Here is a list of game-related courses being offered in Spring 2014. CS majors can get elective credit for courses cross listed as CS courses. The other courses should still be considered if you are serious about a career in gaming.
ART 108 / CS108 Game Studies
MW, 6 – 715 in Art 135
Introduction to the systems, design, history, and cultural analysis of games with emphasis on development, technological literacy, markets and impact on society. In this course we shall read about, write about, play and design traditional paper based and video games. Req: upper division standing or instructor consent. James Morgan instructor.
MW 4:30-5:45 MH 422
Architectures and object-oriented patterns for computer game design. Animation, simulation, user interfaces, graphics, and intelligent behaviors. Team projects using an existing game engine framework. Prerequisite: CS 146 and either CS 151 or CMPE 135 (with a grade of “C-” or better in each); or instructor consent. Jared Finder instructor.
CS185C sec 5 Game Design Studio
TR 6:30 – 7:45 in MH222
Game Design Studio is the capstone course in Game Design. Inter-disciplinary teams will create a substantial project over the course of the semester and present it to the public. The class will cover game production and development with groups operating as small indie-game startups. Emphasis will be placed on rapid prototyping, iteration and refinement. Lectures focus on gaming, society, and recent directions in the indie-game movement, with occasional guest lecturers from professionals in the field. Weekly activities include play-tests, prototyping and presentations. Game development will be done in Unity, or another platform with consent of instructor. John Bruneau instructor.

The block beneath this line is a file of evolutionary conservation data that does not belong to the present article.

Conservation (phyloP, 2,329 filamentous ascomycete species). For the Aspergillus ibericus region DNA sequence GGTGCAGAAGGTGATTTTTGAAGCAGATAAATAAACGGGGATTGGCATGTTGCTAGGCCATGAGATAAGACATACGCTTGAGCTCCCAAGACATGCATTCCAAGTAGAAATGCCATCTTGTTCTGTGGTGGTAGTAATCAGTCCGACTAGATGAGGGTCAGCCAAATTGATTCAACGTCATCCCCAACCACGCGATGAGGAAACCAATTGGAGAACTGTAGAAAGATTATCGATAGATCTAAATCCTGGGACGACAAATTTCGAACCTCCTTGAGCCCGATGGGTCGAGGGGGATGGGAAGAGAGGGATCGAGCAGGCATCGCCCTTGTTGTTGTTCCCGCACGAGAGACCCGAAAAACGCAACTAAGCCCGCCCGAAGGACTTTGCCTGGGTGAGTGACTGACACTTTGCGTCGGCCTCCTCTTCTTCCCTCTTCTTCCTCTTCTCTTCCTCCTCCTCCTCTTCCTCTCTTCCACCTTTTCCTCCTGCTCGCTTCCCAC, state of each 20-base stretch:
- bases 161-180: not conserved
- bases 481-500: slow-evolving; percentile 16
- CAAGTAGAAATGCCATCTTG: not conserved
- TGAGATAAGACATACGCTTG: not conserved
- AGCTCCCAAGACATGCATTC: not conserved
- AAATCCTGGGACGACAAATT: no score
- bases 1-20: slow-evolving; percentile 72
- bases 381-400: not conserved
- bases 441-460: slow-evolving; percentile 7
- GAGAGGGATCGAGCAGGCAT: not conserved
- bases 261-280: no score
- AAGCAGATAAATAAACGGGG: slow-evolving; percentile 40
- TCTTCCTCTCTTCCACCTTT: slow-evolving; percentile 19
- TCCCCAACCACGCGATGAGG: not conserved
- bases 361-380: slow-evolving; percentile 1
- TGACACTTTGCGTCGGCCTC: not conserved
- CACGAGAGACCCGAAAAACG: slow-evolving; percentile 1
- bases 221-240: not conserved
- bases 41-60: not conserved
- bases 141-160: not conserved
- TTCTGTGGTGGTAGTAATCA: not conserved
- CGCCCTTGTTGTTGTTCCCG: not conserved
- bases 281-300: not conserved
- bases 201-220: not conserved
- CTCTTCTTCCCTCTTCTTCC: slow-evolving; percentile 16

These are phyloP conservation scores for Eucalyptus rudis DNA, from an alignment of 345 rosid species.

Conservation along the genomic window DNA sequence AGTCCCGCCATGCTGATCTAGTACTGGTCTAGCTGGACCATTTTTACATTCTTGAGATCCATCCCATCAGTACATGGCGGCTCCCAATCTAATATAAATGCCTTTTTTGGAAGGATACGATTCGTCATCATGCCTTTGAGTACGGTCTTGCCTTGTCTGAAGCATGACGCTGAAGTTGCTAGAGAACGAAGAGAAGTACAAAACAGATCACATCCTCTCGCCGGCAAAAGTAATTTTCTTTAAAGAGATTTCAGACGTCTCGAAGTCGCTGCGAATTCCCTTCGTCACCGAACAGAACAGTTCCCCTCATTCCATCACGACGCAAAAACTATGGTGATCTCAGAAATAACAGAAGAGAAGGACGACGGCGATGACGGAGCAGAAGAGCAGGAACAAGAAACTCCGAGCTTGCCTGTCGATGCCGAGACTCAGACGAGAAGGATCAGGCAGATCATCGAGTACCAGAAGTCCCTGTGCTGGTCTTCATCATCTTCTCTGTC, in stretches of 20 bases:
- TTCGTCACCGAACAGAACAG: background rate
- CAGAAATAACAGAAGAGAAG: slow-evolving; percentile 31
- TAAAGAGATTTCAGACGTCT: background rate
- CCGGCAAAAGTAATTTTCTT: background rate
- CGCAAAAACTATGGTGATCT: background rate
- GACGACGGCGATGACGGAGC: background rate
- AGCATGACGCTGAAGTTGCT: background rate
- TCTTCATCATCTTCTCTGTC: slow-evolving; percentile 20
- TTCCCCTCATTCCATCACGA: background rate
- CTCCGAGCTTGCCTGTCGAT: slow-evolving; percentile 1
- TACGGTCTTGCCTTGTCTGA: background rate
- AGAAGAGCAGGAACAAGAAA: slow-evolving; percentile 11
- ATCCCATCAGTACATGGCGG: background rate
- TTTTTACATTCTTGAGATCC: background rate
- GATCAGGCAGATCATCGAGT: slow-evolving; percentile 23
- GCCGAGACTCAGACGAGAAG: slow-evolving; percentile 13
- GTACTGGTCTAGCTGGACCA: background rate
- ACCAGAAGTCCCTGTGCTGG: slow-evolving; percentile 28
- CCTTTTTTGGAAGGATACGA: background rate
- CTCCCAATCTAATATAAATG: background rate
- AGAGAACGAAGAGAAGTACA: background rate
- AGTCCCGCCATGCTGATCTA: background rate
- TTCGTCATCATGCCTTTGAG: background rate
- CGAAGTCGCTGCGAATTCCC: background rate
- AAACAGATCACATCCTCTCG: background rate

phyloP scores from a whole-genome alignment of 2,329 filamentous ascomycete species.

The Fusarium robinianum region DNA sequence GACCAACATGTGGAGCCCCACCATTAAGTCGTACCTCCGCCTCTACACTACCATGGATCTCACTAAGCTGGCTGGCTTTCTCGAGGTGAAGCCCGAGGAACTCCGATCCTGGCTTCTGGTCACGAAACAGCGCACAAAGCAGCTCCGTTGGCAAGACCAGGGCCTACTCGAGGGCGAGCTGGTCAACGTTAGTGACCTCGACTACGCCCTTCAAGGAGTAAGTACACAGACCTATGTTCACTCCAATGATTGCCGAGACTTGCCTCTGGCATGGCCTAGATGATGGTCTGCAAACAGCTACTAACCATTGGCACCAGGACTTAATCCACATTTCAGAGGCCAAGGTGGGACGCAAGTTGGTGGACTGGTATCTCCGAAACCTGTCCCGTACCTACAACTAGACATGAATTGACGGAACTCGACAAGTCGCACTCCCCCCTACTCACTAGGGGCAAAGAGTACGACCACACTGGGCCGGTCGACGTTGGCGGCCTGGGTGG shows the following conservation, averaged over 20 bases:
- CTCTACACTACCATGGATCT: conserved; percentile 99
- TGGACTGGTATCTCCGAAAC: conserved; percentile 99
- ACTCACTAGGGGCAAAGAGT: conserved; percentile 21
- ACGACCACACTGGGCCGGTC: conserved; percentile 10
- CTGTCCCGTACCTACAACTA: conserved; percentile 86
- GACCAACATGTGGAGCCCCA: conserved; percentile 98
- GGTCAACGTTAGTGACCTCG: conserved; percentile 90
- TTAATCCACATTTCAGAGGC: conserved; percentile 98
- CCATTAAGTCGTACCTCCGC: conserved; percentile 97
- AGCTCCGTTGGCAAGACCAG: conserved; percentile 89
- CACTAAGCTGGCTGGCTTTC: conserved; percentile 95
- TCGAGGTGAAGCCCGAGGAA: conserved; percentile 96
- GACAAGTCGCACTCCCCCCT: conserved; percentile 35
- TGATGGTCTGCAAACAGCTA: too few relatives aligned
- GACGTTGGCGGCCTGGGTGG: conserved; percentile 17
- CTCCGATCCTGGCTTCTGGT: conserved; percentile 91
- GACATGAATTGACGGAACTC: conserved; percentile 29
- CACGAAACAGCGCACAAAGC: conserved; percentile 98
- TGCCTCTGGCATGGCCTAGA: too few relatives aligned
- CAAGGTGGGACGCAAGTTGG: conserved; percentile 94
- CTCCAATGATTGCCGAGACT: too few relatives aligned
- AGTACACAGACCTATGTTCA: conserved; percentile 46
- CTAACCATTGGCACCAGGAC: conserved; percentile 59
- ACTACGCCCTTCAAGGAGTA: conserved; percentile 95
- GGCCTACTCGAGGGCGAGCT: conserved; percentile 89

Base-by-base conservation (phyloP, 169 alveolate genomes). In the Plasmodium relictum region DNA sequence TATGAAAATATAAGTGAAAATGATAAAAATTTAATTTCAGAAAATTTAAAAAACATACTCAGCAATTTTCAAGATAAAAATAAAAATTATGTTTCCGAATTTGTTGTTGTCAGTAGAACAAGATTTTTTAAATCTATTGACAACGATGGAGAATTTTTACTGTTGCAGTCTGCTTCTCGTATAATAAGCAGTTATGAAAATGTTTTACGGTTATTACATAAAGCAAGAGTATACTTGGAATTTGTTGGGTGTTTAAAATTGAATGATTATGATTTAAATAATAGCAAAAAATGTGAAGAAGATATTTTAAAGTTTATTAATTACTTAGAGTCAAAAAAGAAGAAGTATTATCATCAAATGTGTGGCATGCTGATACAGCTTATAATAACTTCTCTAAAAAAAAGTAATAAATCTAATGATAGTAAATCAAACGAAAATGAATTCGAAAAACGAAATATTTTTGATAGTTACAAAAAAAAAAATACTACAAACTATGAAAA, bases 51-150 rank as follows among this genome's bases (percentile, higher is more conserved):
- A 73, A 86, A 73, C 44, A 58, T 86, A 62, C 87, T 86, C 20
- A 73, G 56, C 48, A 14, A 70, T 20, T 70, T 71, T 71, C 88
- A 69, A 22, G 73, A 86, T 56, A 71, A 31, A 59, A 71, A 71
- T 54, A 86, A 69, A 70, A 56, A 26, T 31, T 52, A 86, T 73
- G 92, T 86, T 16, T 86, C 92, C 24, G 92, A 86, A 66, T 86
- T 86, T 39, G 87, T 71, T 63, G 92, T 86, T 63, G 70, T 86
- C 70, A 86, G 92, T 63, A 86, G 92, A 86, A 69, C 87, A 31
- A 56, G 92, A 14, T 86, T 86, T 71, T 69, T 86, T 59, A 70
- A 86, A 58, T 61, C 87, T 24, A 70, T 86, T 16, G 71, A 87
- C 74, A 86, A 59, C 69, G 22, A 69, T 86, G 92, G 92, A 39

W 9-1015 HGH 219
Small Group Communication. An applied approach to small groups and teamwork that links theory and practice across a variety of contexts. In the Spring 2014 semester, the course will have a special emphasis on gamification–applying principles of learning and games to contexts such as education and business. Prerequisite: Completion of GE oral communication. Stephanie Coopman instructor.
Comm 181F, New Media/New World
This course explores the history and culture of the internet, the convergence of media into digital formats and networks, and the impacts of new media on communication behaviors. Analysis includes social action, interpersonal relationships, public and private sector uses, and content development. Class workshops facilitate a deeper understanding of games and gamification; privacy and cybersercurity; policy and intellectual property; social media; economics; information; education, and identity. Ted Coopman instructor.
TH 1200-250, Art 237
Art 107 teaches interactive art and technology with an emphasis on research, design, experimentation and collaboration using object-oriented programming, computer vision, microprocessors, tactile controllers and biological sensors with a specific focus on real-time data which are dynamic, noisy, and alive. Req: upper division standing or instructor consent. G. Craig Hobbs instructor.